On Mary’s Birthday, Sept. 8th, I was invited back to the parish of my first assignment as a priest (1988-1991), which was St. Mary’s in Rockville Md.. The occasion was their 200th parish anniversary. Cardinal Wuerl presided over the Mass, and a social followed afterward. In his homily, His Eminence noted that the original diocese of the colonies (and the U.S. Church) was Baltimore, and it had begun just a handful years early, when in 1813 they looked to begin a parish in Rockville, and it was Bishop John Carroll who assigned a 1-year -ordained priest there to be its pastor. By 1817 the congregation had built a chapel, and it has remained since then on that spot (now being the intersection of Rt. 355 and Rt. 28/Veirs Mill Rd.). The chapel is now a historical building of Maryland, though in great shape and still in daily use for Masses for parish daily liturgies and week-end ones for weddings and for a Chinese Mass. (A restoration project in the 1980′s preserved it so.)
Cardinal Wuerl was reminiscing of the kind of dedication and evangelism that it took in the early 1800′s for such a new parish to become launched. He also applied the lesson of those first parishioners to be an inspiration for the present parishioners of a New Millenium to keep serving Jesus Christ and His mission there. He spoke of the large numbers now going to Mass at St. Mary’s Rockville (they have a large modern church on the property, too) and its reputation for assisting the poor and needy, in cooperative efforts with the local, county and state governments. In the early 1800′s, the parish started out with an outreach to the needs of many immigrant workers who were building the C & O canal.
Archbishop Carroll himself had been the priest for 13 years who solely pastored Catholics in Montgomery County, up to 1787, when he moved to Baltimore, and then 26 years passed before the county received its first official pastor in one Fr. James Redmond in 1813 at the new St. Mary’s parish of Rockville. Inbetween, they had a Jesuit priest named Fr. Robert Plunkett, who rode horseback up and down the deep country roads of Montgomery County, from Forest Glen to Rockville to Olney, for ministry. (He was the same Fr. Plunkett who, after arriving from England, assisted the founding of Port Tobacco Carmelite Monastery, south of here in LaPlata–which still remains operating.)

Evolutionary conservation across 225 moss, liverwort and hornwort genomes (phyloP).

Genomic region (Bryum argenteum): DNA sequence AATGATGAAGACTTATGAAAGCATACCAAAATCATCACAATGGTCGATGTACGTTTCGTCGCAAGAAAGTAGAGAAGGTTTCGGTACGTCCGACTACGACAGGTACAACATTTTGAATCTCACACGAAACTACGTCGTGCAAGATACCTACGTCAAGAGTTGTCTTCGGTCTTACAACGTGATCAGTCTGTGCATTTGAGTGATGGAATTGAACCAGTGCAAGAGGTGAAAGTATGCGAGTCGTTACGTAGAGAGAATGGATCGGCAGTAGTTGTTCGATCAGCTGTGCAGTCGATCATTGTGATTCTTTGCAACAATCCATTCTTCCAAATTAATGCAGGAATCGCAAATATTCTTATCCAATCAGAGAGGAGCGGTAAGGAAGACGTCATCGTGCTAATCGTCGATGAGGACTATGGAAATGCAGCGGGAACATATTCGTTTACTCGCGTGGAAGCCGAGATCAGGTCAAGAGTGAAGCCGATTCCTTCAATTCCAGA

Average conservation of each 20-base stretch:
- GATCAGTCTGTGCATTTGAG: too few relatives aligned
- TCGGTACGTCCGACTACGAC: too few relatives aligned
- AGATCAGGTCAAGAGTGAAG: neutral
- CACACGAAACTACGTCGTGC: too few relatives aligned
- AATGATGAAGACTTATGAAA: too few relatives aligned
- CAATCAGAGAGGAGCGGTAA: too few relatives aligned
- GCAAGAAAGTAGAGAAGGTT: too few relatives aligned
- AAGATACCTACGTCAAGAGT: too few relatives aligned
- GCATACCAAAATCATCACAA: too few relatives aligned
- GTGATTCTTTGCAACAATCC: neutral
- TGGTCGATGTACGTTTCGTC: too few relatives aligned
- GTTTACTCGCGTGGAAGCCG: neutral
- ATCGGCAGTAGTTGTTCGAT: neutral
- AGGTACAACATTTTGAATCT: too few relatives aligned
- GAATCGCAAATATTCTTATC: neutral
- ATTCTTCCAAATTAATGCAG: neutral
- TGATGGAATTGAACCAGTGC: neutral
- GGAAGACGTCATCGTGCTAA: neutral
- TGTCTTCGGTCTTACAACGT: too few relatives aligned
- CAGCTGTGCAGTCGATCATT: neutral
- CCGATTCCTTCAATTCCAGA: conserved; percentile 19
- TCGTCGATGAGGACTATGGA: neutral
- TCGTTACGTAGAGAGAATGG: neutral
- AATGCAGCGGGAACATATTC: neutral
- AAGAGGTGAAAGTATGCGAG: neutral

When Fr. Redmond began ministry at St. Mary’s, he also was responsible to go around the county to offer the Sacraments and other priestly ministry. His rectory home was in the chapel, above the sacristy, at St. Mary’s. Yet he often also stayed in homes out and about in the county, such as when up to Clopper Road (Gaithersburg, now, off Rt. 270) to serve 100 or so Catholics there, and up to Barnesville to serve 160 persons (they built a church in 1808 to successfully attract a pastoral stop), and the priest also covered Brookeville/Olney to serve a few dozen Catholics there, and then traveled down to Forest Glen (now Silver Spring at the Beltway) to serve another 70 to 80 persons. It was the start of Catholicism in the country places of Maryland, called Montgomery County. After Fr. Redmond served his time, St. Mary’s parish in Rockville would always have young energetic pastors assigned there to meet the demands of so much work and movement. Today, in 2013, it has two priests assigned there under the ‘new’ (19498-on) Archdiocese of Washington and its archbishop, and the priests only have a section of Rockville to cover (no more cross-county travel–though the clergy now have cars!). Rockville is a busy place, though, with a very large population. Five other parishes serve Rockville today: St. Raphael’s, Holy Cross, St. Elizabeth, St. Jude’s and St. Patrick’s.
All clergy of the parish history of St. Mary’s Rockville were invited back for this historic day. It turns out, I am the second-to-oldest priest that dates backward. Fr. Mark Hughes served as the associate pastor before me, in the 1980′s, and then I came in the Summer of 1988. All the clergy before that, and a few after us, are deceased or have left ministry. That was a little surprising for me! Normally there are a few monsignors and/or retired priests that one can find that has served a parish back some earlier time than yourself. Yet priests like Msgr.Kostack, Msgr. Hahn, Msgr. Gatta (yes, same one as St. Ed’s founding pastor), Msgr. Reddy, Fr. Silk, Fr. Powderly, and others had all passed. I–just going back to 25 years ago–am paired with Fr. Mark (1980′s associate pastor) as the two senior, ‘furthest back’ priests of the parish. Yet the list is quite a long one, as clergy names for St. Mary’s go back for two centuries.
In comparison to our own St. Edward’s parish here in Bowie, we go back 40 years to our founding, with just five priests in our history, and we have about the same population in numbers as at our start, due to much transition in South Bowie. St. Mary’s Rockville started with 70-80 persons trying to found a parish 200 years ago, and now they have many thousands there. They once seemed to be in the middle of nowhere, now Rockville is a bustling place, with a MARC, Amtrak, and Metro train station next to St. Mary’s parish property, a Metrobus center, and one of the busiest vehicle traffic arteries of the DC area out front in the merging of three main roads (the mixing bowl, as they call it).
St. Edward’s has seen the busyness of South Bowie pick up quite a bit, too, over the four decades. Yet, we are glad it still in suburban, and not urban in nature. Our parish church remains with much of the small-sized and personal charm it had when it started. Our work is to keep developing it with the dedication of our own founding members.